Featured Book of the Week: Impact Mapping, by Gojko Adzic

In Impact Mapping: Making a Big Impact with Software Products and Projects by Gojko Adzic, Julie found a way to crystalize the concept of business impact. Impact Mapping, is a short book with lot of visuals. You can also learn about Impact Mapping in Gojko Adzic’s presentation on Impact Mapping

How can Angela (the Agile Coach) quickly build healthy relationships with the teams she’s supposed to help? What were the steps she followed to help the Breeze App team fight off the competition? Find out how Angela helped Naomi and the team go from “behind” to being ahead of Intuition Bank, by focusing on the people! Download the first 4 chapters of the BOOK for FREE while it is in Beta!

About Julie Wyman

Julie Wyman has been working with Agile teams for over a decade and is continuously learning with and from them. She’s based just outside Washington, D.C., but has had the pleasure of supporting teams distributed across the globe and even experienced her own Agile takeaways all the way in Antarctica.

You can link with Julie Wyman on LinkedIn.

Julie Wyman: Learning to coach, and listening to the Scrum team’s needs

As we move from our mentoring/training stance, to more of a coaching stance, we need to be mindful of the team’s own journey. In this episode, we talk about the transition that Julie was going through, from mentoring to coaching, and how the team reacted to her change. Listening to the team, and learning what is the right stance to take is critical for Scrum Masters. 

About Julie Wyman

Julie Wyman has been working with Agile teams for over a decade and is continuously learning with and from them. She’s based just outside Washington, D.C., but has had the pleasure of supporting teams distributed across the globe and even experienced her own Agile takeaways all the way in Antarctica.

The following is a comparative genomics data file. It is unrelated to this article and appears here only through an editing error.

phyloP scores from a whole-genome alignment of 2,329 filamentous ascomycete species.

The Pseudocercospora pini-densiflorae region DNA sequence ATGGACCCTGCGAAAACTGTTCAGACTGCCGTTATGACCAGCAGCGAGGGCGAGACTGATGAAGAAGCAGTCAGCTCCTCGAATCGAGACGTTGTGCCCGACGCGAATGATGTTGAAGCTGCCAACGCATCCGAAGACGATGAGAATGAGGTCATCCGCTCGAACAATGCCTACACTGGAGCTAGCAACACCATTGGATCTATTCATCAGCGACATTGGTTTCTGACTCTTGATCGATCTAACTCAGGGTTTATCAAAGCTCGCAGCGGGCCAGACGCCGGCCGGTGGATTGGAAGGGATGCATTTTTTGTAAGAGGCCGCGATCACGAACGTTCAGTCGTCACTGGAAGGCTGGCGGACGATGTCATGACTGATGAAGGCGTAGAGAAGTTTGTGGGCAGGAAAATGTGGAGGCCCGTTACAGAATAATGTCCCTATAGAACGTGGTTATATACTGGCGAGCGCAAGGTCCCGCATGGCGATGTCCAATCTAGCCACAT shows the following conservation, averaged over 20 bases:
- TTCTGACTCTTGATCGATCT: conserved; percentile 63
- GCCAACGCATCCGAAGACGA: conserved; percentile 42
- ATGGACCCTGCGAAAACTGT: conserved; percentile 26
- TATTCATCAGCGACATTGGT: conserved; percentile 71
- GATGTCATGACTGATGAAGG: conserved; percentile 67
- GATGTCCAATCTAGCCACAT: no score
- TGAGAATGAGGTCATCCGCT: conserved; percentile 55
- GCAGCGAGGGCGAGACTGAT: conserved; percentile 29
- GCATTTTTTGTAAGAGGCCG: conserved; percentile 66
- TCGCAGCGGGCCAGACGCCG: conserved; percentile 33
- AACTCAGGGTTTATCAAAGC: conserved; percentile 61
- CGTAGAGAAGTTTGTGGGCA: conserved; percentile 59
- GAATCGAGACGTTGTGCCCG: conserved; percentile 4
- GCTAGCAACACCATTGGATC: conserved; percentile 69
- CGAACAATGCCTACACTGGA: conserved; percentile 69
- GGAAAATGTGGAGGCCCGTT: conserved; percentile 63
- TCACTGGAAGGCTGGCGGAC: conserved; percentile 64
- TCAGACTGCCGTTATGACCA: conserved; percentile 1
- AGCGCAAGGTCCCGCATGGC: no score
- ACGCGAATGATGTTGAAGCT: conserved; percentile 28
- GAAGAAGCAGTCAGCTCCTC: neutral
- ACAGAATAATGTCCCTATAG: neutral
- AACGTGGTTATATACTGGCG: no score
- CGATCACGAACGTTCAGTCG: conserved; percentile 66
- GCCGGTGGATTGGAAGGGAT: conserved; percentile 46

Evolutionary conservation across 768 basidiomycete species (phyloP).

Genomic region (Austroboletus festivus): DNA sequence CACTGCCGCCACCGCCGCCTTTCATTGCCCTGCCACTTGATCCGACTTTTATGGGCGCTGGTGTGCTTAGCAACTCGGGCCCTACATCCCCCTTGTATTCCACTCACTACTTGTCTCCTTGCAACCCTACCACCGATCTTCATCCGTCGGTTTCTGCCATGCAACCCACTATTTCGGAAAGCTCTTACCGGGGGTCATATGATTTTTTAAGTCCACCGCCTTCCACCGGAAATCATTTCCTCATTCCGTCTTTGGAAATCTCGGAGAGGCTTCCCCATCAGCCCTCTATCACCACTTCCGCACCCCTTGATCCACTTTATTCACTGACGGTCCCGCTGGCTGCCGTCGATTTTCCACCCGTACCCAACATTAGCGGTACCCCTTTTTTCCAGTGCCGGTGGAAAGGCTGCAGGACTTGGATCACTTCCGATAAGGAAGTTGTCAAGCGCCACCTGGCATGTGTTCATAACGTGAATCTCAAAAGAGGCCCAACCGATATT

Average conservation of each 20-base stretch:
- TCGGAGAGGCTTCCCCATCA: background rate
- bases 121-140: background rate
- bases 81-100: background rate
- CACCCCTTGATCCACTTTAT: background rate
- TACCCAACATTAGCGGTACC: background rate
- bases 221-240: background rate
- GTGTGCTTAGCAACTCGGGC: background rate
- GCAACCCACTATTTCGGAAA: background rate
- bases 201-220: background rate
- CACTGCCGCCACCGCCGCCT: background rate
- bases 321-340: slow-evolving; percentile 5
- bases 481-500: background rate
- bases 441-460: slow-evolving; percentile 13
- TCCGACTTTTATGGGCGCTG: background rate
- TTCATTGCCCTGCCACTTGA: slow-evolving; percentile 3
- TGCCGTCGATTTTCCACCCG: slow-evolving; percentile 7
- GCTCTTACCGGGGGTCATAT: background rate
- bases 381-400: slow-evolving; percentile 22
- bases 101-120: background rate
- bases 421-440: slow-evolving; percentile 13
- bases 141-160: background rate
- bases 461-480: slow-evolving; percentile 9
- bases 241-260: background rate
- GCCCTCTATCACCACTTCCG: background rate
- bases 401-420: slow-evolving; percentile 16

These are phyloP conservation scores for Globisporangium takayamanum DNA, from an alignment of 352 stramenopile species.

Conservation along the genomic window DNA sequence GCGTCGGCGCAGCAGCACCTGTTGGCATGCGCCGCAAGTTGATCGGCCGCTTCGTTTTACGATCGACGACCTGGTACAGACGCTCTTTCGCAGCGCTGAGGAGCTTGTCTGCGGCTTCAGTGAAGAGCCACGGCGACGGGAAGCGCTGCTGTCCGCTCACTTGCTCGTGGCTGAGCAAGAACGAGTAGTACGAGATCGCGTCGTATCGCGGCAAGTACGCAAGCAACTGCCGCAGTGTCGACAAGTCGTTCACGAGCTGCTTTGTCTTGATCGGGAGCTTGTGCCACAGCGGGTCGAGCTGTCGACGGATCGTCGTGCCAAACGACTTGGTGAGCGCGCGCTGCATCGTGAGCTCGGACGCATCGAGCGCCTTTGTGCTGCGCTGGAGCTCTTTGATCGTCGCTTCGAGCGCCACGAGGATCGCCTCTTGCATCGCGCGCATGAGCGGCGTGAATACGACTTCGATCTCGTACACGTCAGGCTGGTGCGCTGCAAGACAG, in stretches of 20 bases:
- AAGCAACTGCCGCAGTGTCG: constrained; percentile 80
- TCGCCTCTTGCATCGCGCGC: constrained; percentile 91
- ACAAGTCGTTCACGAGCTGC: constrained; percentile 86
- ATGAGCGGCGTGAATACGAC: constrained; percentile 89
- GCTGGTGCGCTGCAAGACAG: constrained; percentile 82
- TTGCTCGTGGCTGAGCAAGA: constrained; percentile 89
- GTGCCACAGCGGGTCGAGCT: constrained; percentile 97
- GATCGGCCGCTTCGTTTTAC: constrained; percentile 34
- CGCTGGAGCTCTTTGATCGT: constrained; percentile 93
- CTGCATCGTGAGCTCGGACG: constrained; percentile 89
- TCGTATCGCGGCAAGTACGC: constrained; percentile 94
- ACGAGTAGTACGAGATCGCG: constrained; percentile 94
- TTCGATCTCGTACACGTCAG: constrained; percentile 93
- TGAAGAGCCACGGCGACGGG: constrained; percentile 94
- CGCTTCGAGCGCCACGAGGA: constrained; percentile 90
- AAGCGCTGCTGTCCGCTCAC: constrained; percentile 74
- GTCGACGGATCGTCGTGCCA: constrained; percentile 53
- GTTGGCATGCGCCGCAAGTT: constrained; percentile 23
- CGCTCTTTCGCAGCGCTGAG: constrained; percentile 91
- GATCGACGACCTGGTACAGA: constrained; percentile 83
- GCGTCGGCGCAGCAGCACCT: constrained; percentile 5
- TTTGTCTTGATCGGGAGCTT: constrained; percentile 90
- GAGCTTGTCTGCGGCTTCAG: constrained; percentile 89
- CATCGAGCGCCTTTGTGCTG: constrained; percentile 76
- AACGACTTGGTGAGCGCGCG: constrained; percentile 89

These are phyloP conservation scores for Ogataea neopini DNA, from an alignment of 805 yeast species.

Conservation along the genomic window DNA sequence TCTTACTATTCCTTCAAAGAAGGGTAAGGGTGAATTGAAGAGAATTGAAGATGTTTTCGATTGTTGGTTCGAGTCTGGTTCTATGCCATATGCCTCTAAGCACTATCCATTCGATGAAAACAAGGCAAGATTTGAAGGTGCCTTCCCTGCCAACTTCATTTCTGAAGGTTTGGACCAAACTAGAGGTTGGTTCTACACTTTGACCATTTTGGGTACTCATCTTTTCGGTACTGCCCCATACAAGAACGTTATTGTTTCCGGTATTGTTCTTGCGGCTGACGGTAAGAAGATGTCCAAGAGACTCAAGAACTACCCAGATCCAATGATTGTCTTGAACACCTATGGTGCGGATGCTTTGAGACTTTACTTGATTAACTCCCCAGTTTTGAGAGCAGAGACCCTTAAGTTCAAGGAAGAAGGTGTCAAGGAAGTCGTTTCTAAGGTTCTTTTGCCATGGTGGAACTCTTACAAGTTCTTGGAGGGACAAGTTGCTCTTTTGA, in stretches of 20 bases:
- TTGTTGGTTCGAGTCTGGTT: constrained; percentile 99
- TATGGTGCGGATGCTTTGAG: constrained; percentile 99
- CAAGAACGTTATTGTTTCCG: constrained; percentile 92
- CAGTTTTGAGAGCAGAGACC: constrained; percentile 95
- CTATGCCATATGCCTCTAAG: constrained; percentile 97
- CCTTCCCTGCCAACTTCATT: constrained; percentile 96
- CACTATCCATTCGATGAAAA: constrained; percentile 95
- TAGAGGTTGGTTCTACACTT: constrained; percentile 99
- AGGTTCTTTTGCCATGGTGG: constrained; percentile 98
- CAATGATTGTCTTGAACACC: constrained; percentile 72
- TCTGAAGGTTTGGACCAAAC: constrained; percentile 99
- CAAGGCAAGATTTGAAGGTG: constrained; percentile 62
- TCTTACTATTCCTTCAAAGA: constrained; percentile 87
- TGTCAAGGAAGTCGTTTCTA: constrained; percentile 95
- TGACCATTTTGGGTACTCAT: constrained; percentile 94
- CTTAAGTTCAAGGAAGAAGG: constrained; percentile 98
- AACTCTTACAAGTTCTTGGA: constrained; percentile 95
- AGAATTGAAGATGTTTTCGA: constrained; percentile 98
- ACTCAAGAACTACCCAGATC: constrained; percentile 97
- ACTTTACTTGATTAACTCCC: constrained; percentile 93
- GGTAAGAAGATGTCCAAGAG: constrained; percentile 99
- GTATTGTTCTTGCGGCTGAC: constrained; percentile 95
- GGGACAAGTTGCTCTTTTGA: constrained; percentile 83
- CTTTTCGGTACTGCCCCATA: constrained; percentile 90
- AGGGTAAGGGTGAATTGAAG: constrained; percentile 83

You can link with Julie Wyman on LinkedIn.

BONUS: Highlights of the Scrum Master Summit 2022 with the track hosts Kjell de Ruiter and Ari-Pekka Skarp

In this podcast we explore some of the main highlights from the Scrum Master Summit 2022 with track hosts Kjell de Ruiter and Ari-Pekka Skarp. 

We also name the remaining track hosts and the other tracks that you can check out at https://scrummastersummit.org/. Those include: 

  • Dana Pylayeva, will host the coaching track at the summit, where we explore some of the hard lessons we need to be aware of when adopting coaching in our practice
  • Ayodeji Ishola, hosts a track on the state of Agile in the African continent, and will be showcasing talks that address the cultural specific aspects of Agile in Africa
  • Mariana Trigo, will have 6 sessions on career advice for Scrum Masters and hiring advice for those hiring Scrum Masters. She’ll have a special focus on how you can get into the Scrum Master role even if you don’t have a tech background. 
  • Yves Hanoulle, the co-author of the Tips from The trenches audiobook, hosts a track on Hybrid work, very topical now that we have our teams remote most of the time
  • Martin von Weissenberg, will share patterns of scaled agile. Not the frameworks we always hear about, but rather practical, down-to-earth advice for specific needs when we scale agile 

Accepting and learning to deal with Social Complexity in Agile adoption 

Continue reading BONUS: Highlights of the Scrum Master Summit 2022 with the track hosts Kjell de Ruiter and Ari-Pekka Skarp

Steen Villumsen: Coaching the Product Owner, a key strategy to help teams succeed

The team Steen was working with, wanted to do Scrum by the book, which, in their mind, meant attending to every request the Product Owner would bring to them. However, Steen started to see a loss of focus, and messy Sprint planning sessions. The team was not able to help the PO focus, and create a coherent Vision. This story illustrates why it is so important to be ready to help our Product Owners. In this episode, we refer to the Coaching Your PO e-course that we put together to help Scrum Masters that want to help their Product Owners

Featured Book of the Week: Getting Things Done, by David Allen